The original IBM PC included a socket for the Intel 8087 floating-point coprocessor (aka FPU) which was a popular option for people using the PC for CAD or mathematics-intensive calculations. In that architecture, the coprocessor sped up floating-point arithmetic on the order of fiftyfold. Users that only used the PC for word processing, for example, saved the high cost of the coprocessor, which would not have accelerated performance of text manipulation operations.
The 8087 was tightly integrated with the 8086/8088 and responded to floating-point machine code operation codes inserted in the 8088 instruction stream. An 8088 processor without an 8087 could not interpret these instructions, requiring separate versions of programs for FPU and non-FPU systems, or at least a test at run time to detect the FPU and select appropriate mathematical library functions.Intel 80386DX CPU with 80387DX Math Coprocessor
Another coprocessor for the 8086/8088 central processor was the 8089 input/output coprocessor. It used the same programming technique as 8087 for input/output operations, such as transfer of data from memory to a peripheral device, and so reducing the load on the CPU. But IBM didn't use it in IBM PC design and Intel stopped development of this type of coprocessor.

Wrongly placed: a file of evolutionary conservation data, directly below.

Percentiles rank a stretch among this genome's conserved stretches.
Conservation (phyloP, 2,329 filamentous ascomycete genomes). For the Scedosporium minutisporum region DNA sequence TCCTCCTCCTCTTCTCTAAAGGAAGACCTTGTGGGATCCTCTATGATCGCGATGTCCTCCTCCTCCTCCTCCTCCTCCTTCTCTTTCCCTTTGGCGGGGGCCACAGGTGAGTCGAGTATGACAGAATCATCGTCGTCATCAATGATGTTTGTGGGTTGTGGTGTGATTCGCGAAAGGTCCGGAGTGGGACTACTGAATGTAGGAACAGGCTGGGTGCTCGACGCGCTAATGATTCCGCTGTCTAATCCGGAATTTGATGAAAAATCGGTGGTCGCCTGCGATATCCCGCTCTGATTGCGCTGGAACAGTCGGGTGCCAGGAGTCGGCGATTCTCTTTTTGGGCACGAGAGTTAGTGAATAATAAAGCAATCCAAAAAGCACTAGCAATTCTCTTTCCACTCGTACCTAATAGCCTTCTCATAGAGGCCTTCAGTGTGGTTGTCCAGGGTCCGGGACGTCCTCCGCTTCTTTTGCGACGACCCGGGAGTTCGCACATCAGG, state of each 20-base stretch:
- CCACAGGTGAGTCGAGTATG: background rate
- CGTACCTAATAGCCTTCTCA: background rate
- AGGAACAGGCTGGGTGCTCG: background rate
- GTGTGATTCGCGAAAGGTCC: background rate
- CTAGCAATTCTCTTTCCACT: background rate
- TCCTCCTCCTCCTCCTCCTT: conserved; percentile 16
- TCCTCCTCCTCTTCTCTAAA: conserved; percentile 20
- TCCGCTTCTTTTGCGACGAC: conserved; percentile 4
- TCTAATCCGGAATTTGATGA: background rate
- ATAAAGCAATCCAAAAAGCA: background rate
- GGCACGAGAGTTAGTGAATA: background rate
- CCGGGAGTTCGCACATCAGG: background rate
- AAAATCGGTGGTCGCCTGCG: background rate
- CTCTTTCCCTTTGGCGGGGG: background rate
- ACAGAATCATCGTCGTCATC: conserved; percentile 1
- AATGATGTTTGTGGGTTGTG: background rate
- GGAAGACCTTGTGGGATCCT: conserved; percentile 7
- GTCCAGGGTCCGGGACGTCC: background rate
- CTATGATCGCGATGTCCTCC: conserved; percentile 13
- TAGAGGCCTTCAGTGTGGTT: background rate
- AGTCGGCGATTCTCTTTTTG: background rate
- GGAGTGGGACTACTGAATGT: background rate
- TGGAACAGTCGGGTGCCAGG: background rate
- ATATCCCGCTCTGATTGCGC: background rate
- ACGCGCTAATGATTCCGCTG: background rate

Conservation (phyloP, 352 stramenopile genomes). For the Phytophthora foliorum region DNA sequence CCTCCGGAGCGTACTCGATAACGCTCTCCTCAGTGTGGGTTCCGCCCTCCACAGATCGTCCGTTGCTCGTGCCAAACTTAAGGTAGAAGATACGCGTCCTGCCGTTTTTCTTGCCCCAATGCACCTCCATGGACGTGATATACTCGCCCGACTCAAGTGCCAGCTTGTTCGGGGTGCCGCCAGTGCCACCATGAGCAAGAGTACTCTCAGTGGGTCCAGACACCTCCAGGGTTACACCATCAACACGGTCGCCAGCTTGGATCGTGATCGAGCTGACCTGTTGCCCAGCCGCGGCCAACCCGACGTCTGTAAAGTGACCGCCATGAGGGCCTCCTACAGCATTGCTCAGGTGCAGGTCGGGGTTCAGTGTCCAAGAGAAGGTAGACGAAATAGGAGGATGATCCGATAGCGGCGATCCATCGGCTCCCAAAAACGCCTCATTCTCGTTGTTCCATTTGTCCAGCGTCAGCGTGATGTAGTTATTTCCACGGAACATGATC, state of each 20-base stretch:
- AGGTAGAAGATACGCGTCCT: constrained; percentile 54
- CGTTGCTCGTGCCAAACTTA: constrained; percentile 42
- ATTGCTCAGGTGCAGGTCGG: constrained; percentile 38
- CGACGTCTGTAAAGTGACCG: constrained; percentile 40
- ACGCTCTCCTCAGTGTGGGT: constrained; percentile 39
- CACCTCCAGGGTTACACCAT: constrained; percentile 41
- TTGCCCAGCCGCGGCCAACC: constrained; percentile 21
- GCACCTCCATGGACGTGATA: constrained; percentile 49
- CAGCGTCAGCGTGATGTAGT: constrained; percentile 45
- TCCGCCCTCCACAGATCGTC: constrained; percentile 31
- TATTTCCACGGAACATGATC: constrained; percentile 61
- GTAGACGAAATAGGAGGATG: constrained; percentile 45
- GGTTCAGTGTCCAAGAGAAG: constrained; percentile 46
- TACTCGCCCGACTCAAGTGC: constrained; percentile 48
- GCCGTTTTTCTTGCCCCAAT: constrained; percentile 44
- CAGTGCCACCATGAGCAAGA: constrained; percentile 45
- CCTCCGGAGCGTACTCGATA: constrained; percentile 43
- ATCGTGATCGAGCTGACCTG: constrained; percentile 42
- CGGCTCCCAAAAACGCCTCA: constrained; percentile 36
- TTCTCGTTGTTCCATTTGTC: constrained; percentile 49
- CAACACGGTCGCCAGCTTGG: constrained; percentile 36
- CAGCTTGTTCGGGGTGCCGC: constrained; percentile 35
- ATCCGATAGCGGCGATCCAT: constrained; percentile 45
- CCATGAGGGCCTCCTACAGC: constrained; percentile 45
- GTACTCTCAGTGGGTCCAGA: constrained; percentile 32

The Intel 80386 microprocessor used an optional "math" coprocessor (the 80387) to perform floating point operations directly in hardware. The Intel 80486DX processor included floating-point hardware on the chip. Intel released a cost-reduced processor, the 80486SX, that had no floating point hardware, and also sold an 80487SX co-processor that essentially disabled the main processor when installed, since the 80487SX was a complete 80486DX with a different set of pin connections.
Intel processors later than the 80486 integrated floating-point hardware on the main processor chip; the advances in integration eliminated the cost advantage of selling the floating point processor as an optional element. It would be very difficult to adapt circuit-board techniques adequate at 75 MHz processor speed to meet the time-delay, power consumption, and radio-frequency interference standards required at gigahertz-range clock speeds. These on-chip floating point processors are still referred to as coprocessors because they operate in parallel with the main CPU.
During the era of 8- and 16-bit desktop computers another common source of floating-point coprocessors was Weitek. These coprocessors had a different instruction set than the Intel coprocessors, and used a different socket, which not all motherboards supported. The Weitek processors did not provide transcendental mathematics functions (for example, trigonometric functions) like the Intel x87 family, and required specific software libraries to support their functions.